We are happy to announce that we have secured a contract for the Creating Material Worlds symposium to be published in 2014! More details to follow, but things have certainly heated up a bit here at CMW HQ. We have secured the skills of one of the University of Glasgow’s up and coming GIS specialists to produce all the maps for the book to keep visual consistency across the volume, all papers have been first-edited and are now ready to go off to peer review. In the meantime, we’ve also added a couple of recent book reviews, so make sure to explore our Resources page!
The ID Crowd
We are back in full swing for 2013. The CMW Symposium in November was fantastic, with new threads found connecting the various papers into what looks to be a really strong volume! Having Bernard Knapp there to bring it all together was in an incredible opportunity, and he has generously offered to write up his insights for a conclusion to our forthcoming book. The contributors are now in the process of editing and updating their papers, now with added links to other papers where appropriate. Watch this space for more news!
Last Friday we had the pleasure of welcoming Dr Rob Collins (Portable Antiquities Scheme/Newcastle University) for a new way of looking at identity in the Roman armies. After an enlightening trip to Glasgow’s Hunterian Museum to see the Antonine Wall: Rome’s Final Frontier exhibition, Rob introduced us to the ‘occupational communities’ on Hadrian’s Wall in the 4th century and beyond. By the late Roman period, life on these frontier stations was not just a job but a way of life as recruitment became more local, and positions became more hereditary. In contexts such as these, occupational identity often grew into self-identification, modifying both into something distinct and new, as a member of the audience with a military background could attest in the subsequent discussion. Rob highlighted place-making as a crucial element in this process, and indeed, the ‘Roman-ness’ of the archaeology began to change well before the end of Roman Britain, leading to new questions about where the Roman period ends and the early medieval begins in the north. Thanks to Rob for opening another route into identity for us!
We are pleased to finally announce the details of our upcoming Creating Material Worlds Symposium! This is going to be an event in two parts. First, an open discussion session on studying identity through material culture on Friday 23 November to wrap up the hugely successful CMW Seminar Series. Second, on Saturday 24 November, all our contributors will be in one room to discuss their research together in advance of publication.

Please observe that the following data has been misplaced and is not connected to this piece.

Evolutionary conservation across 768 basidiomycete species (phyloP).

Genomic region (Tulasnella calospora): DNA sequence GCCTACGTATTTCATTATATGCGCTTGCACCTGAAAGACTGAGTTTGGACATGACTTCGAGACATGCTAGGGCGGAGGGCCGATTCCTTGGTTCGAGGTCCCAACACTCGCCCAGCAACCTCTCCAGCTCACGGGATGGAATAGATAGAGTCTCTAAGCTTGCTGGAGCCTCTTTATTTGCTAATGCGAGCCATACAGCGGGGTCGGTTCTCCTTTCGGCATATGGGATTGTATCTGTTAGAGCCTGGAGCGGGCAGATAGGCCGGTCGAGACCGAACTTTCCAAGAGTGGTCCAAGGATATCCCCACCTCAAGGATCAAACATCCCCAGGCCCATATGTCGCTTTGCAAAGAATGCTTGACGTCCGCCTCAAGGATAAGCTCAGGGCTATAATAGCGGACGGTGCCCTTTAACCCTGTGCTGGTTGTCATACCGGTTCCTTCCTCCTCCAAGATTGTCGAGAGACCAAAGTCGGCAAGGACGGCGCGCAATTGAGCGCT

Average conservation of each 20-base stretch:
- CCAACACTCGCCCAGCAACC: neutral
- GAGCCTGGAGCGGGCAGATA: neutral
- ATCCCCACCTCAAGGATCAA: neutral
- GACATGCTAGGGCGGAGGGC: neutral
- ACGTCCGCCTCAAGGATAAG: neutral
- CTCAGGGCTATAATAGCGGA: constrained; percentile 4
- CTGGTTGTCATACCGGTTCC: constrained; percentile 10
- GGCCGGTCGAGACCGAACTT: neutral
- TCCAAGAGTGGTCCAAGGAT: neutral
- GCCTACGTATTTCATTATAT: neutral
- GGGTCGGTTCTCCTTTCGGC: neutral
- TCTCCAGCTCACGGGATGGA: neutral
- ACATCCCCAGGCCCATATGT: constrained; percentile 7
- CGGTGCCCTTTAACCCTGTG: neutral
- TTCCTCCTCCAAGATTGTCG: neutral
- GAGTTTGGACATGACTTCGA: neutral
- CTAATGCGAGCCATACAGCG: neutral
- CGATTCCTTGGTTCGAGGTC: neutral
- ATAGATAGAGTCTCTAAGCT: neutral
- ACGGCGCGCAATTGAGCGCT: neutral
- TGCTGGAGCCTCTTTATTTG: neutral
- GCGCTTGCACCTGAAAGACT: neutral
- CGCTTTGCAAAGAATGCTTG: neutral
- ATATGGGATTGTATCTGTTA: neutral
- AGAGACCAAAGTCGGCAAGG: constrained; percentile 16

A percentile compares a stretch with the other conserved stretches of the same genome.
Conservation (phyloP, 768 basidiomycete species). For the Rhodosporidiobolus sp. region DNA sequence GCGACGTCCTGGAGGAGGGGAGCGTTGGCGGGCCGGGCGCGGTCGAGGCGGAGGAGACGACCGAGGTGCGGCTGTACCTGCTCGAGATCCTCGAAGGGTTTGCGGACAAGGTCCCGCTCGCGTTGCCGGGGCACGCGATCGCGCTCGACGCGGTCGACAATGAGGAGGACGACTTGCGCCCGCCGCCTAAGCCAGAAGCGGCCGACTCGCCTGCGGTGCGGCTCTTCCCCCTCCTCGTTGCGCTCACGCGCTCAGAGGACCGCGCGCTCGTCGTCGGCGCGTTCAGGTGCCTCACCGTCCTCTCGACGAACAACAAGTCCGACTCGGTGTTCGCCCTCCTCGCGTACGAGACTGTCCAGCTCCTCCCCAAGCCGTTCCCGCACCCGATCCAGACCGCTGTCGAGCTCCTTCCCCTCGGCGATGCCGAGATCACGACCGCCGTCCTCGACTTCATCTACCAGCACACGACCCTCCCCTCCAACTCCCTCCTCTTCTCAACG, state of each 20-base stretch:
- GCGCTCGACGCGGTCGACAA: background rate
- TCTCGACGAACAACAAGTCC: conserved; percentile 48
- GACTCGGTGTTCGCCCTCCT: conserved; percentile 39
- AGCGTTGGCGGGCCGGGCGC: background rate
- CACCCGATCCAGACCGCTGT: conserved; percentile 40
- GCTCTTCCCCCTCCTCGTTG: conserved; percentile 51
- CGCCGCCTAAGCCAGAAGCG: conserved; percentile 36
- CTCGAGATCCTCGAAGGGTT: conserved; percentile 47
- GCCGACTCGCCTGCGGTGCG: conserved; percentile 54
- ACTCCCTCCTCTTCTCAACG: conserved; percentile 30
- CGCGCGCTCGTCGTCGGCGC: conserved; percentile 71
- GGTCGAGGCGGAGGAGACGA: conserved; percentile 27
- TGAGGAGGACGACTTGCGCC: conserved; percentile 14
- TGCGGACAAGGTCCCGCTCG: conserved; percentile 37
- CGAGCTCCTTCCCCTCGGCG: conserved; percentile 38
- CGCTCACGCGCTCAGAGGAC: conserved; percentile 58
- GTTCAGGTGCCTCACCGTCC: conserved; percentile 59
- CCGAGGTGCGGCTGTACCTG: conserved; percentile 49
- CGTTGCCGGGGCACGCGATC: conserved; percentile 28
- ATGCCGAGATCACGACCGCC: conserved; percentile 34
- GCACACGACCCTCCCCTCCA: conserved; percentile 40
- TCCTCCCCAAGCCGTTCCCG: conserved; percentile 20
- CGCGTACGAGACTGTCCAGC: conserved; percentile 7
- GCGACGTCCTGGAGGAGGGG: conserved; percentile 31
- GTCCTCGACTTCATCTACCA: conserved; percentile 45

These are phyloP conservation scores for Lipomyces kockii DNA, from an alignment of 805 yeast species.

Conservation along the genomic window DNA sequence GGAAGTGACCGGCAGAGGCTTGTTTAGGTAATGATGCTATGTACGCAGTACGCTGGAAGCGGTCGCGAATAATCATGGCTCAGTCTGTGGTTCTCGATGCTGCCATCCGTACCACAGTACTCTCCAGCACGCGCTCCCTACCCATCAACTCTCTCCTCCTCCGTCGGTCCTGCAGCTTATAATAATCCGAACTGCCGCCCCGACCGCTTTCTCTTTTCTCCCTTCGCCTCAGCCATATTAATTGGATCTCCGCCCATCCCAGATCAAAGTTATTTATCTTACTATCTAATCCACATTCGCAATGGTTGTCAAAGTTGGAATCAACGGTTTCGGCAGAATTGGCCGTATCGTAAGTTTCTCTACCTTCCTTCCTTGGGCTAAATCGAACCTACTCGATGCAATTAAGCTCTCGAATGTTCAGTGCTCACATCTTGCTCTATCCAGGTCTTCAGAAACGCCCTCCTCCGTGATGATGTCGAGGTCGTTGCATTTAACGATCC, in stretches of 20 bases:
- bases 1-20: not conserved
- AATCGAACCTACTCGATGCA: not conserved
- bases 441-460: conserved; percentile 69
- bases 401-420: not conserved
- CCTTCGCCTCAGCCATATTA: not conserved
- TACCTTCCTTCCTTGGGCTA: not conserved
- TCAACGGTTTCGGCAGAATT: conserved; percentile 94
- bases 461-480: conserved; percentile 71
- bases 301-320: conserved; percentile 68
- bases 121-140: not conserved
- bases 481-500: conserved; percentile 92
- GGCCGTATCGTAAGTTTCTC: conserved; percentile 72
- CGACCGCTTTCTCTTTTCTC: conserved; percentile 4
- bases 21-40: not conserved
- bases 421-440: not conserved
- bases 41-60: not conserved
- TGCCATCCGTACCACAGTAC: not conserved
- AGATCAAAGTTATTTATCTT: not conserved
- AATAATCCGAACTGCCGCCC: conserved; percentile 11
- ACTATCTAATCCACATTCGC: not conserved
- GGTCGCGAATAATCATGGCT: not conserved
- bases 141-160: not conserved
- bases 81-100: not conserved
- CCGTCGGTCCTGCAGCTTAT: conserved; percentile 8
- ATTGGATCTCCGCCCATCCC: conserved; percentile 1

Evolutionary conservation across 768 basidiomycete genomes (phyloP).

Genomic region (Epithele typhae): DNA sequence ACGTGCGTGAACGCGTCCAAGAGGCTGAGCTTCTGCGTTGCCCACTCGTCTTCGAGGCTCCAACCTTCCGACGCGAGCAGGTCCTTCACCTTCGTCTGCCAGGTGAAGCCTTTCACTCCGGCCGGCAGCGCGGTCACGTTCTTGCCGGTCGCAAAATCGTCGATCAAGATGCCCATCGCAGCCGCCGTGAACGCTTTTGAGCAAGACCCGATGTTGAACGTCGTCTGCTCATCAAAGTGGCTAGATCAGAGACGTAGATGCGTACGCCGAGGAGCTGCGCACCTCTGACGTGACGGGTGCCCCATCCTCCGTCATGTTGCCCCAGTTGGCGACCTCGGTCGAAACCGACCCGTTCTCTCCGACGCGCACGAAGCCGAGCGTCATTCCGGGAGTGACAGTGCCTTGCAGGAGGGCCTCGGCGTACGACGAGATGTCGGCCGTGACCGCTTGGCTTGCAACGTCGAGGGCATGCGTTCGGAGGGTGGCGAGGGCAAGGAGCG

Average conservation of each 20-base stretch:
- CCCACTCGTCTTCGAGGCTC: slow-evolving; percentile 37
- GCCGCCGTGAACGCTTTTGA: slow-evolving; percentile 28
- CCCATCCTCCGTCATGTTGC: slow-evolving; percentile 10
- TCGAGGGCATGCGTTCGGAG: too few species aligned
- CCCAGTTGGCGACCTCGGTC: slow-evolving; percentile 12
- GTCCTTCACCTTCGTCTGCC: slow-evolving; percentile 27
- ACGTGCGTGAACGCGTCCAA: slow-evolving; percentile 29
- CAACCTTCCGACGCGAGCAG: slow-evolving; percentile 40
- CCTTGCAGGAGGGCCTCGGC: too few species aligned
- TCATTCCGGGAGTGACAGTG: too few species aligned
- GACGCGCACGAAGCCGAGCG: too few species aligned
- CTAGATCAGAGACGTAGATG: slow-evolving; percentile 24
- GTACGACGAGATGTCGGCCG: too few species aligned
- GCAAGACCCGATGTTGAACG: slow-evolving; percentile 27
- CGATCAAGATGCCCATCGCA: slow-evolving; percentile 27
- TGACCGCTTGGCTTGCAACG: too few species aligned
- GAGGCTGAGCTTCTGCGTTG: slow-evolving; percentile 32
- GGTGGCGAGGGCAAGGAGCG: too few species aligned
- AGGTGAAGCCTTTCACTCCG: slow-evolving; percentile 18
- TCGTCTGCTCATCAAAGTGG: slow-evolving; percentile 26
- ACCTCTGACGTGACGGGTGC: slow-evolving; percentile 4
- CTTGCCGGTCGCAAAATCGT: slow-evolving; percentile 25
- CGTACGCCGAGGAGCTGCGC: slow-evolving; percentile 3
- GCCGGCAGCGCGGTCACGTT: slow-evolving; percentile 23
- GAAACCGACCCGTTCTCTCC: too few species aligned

Don’t forget there’s still two lectures in the CMW Seminar Series: Rob Collins on the Roman Armies on 9 November, and Melissa Edgar on Late Iron Age Gaulish brooches on 16 November. You won’t want to miss them!
Last Friday we had the pleasure of basking in the knowledge laid down by Dr Oliver Harris (University of Leicester). While his paper was based on recent research on perceptions of the body throughout human history, it was his discussion of post-humanist theory which was most thought-provoking. He traced the shifts in archaeological theory which have led to the current post-processual approach to identity, noting that for all the ink spilt, all we’ve done is move the intellectual furniture around without affecting a fundamental interpretive change. Using Deleuzean philosophical concepts on the social nature of things, he argued persuasively that the recent relational turn in theories of identity has the potential to be a genuine paradigm shift in how and why we do archaeology. Bring it on, we say; thanks to Ollie for the mind-expanding seminar!
Last Friday, we hosted Dr John L Creese (University of Cambridge) for a fascinating journey into the material world of the Iroquois. Focusing on the Wendat and Huron, John was able to call upon written reports from the earliest French missionaries in this territory and balance these with the archaeological remains. The process of fragmentation, accumulation, consumption and enchainment can be traced with both tobacco pipes and human remains, raising questions of personhood and self which apply well to those of us working in Old World contexts. The concept of emotion-work is a convincing framework for understanding how these processes worked on a personal level beyond the field of archaeology. We hope to hear more from John soon!
Yesterday marked the first of the CMW Seminars, with Dr Meggen Gondek (University of Chester) kicking things off with a fantastic paper on the creation and consumption of Pictish symbol stones. Inspired by her research on the setting of Pictish stones with Gordon Noble on the Rhynie Environs Archaeological Project, she has added a new dimension to the traditional interpretation of these mysterious carvings. Rather than seeing them as texts to be read, or markers of Pictish identity to be mapped, she argues for a greater focus on the process of carving, displaying and in many cases depositing the stones in their eventual findspots. We look forward to seeing the results of this ongoing research!
We now have five confirmed speakers for our upcoming Seminar Series this autumn, spanning the Old World to the New, and across prehistory into the early modern period. It’s gearing up to be an exciting programme of events; stay tuned for more as it comes in!
Congratulations to CMW member Jeremy Hayne, who successfully passed his viva this past week. Well done Dr Hayne, the CMW community owes you a drink!
The project has really kicked into gear now. Here’s a summary of developments in the last month:
And we’re just getting warmed up. Stay tuned for news about our upcoming Seminar Series.